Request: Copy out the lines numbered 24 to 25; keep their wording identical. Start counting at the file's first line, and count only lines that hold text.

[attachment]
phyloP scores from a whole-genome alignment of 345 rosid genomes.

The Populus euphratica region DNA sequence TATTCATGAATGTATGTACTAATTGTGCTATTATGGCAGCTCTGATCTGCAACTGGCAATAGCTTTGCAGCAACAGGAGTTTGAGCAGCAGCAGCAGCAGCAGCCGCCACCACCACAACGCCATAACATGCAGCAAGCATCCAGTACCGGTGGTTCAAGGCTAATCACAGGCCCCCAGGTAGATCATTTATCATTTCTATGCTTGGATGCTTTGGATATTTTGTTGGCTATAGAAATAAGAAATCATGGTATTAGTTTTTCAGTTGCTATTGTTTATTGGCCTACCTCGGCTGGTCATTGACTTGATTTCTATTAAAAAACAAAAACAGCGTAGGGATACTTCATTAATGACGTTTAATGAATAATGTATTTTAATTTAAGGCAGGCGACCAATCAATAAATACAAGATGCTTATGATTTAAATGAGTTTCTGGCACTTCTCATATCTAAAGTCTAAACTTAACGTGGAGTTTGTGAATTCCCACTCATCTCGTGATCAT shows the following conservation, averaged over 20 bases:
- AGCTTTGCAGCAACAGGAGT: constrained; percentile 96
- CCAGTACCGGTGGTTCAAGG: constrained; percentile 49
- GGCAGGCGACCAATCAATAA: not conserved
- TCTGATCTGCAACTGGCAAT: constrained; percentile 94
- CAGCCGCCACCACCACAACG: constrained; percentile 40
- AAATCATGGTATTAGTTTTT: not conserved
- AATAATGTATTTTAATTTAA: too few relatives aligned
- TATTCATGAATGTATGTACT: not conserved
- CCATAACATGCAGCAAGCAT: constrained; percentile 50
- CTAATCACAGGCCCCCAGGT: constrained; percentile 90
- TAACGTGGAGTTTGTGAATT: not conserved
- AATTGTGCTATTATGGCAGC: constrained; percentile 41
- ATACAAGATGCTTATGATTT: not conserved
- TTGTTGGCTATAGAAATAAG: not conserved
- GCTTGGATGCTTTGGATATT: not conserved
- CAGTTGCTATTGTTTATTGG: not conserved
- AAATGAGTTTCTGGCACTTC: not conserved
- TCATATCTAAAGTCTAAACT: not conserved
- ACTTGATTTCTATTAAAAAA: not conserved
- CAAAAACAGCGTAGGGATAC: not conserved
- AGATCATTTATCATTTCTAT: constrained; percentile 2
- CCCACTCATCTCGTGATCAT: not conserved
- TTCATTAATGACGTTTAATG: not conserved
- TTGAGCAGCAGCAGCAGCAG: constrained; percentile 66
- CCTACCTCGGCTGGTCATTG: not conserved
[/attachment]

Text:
- CCCACTCATCTCGTGATCAT: not conserved
- TTCATTAATGACGTTTAATG: not conserved